“Be generous with computing resources, stingy with space and encourage the messy, creative stew that results,” says Sean Roberts of WalmartLabs.

“Open source first” means that we look to open source before we consider vendor-based products to meet our needs. To use open source technology correctly, you need to do more than just consume; you need to participate to make sure the open source technology survives long term. Participating in open source requires splitting your engineer’s time between working for your company and working on the open-source project.We need to define, build and maintain a culture of contribution, collaboration and merit-based work.

Open-garden development 
Our private company strives to be a leader in technology through its contributions to the technology community. This will require more than just the use of open-source code. Being a leader requires participation. To be a leader, participation with groups or communities outside of the company is necessary. Each community will be organized around a specific research and development (R&D) project. Participation in each of these communities is much like working for a company. Substantial results require substantial participation.

Code more, live better

We must be generous with computing resources, stingy with space and encourage the messy, creative stew that will result from this. Allowing people access to the tools of their business will transform them. We must have spontaneous interactions. We must build the online and physical spaces that encourage creativity through collaboration. Collaboration doesn’t happen without access to each other in real time.

Innovation through meritocracy
We must create a meritocracy. The quality of ideas have to overcome the group structure and tenure of those in it. Promotion by merit encourages everyone to better people and employees. While we are being the best badass we can be, hearty debates between passionate people will happen. Our culture should encourage the obligation to dissent. Strong opinions and ideas lead to a passionate work ethic. The ideas and opinions can and should come from all. It shouldn’t make difference who you are, rather what you do. As meritocracy takes hold, we need to invest in teams that are going to do the right thing without permission.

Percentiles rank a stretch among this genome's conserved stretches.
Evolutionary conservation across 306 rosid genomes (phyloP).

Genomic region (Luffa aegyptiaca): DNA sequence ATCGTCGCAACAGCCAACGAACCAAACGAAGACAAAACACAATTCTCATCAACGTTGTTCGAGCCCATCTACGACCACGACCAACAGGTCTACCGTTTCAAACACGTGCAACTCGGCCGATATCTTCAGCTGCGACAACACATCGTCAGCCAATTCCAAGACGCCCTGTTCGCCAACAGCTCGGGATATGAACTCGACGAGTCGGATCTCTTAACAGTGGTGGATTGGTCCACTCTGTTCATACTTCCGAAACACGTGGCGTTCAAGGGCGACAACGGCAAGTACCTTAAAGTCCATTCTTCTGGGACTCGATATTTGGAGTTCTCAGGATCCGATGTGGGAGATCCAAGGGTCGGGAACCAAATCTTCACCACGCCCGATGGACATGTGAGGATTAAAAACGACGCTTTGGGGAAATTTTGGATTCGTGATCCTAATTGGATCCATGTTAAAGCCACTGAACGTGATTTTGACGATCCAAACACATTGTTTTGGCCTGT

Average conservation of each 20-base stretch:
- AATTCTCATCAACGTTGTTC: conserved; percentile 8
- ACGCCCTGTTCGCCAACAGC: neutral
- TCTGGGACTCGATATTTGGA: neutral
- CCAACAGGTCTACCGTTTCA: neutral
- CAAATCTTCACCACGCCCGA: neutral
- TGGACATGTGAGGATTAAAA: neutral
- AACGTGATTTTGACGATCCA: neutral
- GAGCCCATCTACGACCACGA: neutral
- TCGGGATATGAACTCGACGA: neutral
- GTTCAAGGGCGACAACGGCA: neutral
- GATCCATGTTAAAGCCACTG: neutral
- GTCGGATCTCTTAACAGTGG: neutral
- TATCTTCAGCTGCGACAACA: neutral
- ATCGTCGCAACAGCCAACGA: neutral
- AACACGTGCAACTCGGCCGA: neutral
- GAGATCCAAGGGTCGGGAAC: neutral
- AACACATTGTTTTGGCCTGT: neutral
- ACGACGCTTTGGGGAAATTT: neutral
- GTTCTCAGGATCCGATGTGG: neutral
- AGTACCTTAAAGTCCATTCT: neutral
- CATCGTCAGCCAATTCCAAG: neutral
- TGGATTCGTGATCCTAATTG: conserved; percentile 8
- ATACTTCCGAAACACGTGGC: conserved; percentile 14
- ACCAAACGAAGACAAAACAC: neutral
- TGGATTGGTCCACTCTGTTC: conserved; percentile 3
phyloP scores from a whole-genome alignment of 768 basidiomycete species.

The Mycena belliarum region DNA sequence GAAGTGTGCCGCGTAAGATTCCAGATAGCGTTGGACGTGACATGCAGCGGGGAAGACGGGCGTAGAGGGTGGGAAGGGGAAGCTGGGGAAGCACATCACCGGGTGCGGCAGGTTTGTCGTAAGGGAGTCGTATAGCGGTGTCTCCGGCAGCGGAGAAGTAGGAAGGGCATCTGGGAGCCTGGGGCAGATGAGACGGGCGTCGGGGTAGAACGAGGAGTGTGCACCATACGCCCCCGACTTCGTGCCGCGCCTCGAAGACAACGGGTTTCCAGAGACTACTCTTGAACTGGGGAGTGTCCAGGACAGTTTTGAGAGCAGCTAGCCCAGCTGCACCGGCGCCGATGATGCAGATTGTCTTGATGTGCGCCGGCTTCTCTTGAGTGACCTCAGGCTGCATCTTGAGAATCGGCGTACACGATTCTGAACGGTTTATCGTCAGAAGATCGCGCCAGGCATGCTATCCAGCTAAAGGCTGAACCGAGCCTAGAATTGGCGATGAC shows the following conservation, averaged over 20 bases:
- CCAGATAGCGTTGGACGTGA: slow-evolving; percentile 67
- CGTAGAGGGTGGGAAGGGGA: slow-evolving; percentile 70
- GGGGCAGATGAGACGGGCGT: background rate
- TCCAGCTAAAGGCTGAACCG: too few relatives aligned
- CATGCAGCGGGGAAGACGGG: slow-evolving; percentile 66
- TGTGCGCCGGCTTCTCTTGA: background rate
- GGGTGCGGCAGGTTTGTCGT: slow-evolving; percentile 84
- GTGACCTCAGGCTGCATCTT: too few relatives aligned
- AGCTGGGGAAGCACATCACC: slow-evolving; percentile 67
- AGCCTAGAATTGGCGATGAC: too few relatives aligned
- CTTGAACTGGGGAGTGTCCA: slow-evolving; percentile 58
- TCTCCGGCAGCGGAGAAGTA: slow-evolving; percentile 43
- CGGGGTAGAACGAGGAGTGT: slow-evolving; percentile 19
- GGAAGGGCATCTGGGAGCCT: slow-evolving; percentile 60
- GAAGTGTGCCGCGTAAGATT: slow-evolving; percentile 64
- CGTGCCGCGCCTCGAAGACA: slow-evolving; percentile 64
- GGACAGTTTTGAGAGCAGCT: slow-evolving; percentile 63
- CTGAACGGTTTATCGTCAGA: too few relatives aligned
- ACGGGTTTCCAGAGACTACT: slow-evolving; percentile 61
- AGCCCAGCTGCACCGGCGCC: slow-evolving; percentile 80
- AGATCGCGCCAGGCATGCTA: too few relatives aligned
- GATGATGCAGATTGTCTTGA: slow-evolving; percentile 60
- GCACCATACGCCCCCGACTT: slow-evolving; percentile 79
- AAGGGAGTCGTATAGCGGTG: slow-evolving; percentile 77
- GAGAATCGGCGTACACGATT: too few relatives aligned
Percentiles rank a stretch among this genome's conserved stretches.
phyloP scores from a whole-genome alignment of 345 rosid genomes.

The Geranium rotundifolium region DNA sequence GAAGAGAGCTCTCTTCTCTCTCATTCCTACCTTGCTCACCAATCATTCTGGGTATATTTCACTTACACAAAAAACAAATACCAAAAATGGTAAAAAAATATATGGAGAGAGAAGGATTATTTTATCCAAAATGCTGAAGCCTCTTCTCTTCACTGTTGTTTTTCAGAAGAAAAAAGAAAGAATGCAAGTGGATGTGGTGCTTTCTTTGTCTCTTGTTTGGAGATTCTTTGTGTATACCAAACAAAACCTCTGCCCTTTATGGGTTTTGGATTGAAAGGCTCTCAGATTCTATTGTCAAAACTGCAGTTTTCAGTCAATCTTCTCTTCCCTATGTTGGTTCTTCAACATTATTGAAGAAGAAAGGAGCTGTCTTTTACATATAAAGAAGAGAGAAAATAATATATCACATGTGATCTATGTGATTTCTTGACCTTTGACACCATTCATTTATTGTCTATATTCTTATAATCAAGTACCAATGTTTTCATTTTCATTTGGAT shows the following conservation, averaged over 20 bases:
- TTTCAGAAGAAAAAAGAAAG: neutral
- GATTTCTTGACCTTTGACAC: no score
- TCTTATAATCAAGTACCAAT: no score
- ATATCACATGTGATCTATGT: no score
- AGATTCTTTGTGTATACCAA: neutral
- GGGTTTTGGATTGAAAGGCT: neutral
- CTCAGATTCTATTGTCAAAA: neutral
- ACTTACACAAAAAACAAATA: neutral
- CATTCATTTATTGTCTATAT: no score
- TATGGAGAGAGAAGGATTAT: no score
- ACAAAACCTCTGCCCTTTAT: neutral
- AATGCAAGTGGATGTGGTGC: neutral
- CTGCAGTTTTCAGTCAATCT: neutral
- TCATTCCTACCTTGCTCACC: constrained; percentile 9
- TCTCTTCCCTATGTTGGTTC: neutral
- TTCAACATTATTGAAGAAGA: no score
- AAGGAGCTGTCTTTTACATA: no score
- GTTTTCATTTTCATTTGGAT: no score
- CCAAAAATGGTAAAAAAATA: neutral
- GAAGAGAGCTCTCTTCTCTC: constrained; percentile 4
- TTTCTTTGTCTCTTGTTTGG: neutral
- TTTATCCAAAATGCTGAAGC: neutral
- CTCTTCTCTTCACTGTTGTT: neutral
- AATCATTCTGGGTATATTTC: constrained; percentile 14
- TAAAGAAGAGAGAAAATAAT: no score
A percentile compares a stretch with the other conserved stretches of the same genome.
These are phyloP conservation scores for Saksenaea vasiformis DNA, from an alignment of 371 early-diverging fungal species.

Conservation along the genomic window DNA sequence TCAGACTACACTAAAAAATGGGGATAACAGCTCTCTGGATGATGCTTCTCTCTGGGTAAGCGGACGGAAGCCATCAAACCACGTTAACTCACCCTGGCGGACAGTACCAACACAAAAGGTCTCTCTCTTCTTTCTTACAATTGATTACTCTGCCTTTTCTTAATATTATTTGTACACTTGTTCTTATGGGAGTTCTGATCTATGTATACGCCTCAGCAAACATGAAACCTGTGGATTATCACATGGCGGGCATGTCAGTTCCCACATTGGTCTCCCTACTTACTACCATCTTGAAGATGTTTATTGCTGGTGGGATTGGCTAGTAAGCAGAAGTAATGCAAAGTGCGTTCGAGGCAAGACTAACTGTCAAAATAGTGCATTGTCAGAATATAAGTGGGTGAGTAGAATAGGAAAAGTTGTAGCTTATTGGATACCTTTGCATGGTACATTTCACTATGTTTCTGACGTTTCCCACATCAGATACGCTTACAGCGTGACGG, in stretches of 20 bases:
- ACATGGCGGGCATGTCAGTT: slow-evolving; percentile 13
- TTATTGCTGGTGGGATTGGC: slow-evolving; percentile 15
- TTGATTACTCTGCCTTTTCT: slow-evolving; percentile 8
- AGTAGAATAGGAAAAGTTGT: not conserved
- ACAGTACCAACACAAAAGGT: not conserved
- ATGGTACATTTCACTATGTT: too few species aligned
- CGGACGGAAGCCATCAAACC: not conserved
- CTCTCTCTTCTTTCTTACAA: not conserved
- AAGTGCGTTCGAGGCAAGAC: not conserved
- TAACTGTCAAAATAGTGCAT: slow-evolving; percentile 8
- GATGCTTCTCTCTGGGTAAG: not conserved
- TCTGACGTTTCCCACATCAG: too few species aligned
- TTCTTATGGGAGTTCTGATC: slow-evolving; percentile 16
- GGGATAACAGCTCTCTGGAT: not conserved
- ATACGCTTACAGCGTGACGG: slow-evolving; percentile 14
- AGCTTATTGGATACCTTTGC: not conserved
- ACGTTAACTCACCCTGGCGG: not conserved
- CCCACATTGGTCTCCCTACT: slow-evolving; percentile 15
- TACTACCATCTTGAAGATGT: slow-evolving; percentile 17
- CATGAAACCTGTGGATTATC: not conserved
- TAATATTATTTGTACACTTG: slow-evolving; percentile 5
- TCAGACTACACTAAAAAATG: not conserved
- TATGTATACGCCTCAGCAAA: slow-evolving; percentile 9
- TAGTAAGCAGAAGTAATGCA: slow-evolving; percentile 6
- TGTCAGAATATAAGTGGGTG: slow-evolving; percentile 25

Project to product 
As our private company embraces open source contribution, we must also create a clearer separation between working upstream on an R&D project and implementing the resulting product in production. A project is R&D where failing fast and developing features is the status quo. A product is what you put into production, has  software licensing agreements and is using the results of the R&D project. The separation requires, at the very least, separate repositories for projects and products. Normal separation entails different communities working on the projects and products. Each of the communities require substantial contribution and participation. In order to keep these activities separate, there needs to be a workflow of customer features and bug fix requests from project to product. Below, we highlight the major steps in creating, supporting and expanding open source at our private company.

School for the technically gifted

The seniors must mentor the inexperienced. As new skills are learned, you pass them on the next person. As you train the next person, you move on to new challenges. Never expect to stay in one position for very long. Get skills, become awesome, pass it, move on.

Find the best people for your family

We love our work. We love it so much, we want to work with our friends. We are part of a community that is larger than our company. Recruitment of the best people to work with us, should always be on our mind. We find awesome jobs for the people around us. Even if that isn’t with the company we are at. Thinking this way makes hiring great people a way of life. As hiring becomes common, then reviewing and helping new hires becomes easy.

Sean Roberts, director of platform product and open source at WalmartLabs, has been involved with OpenStack since 2012 holding various positions including his current one of OpenStack Ambassador. This post first appeared on his personal blog and was part of a presentation he made at a recent TODO event.

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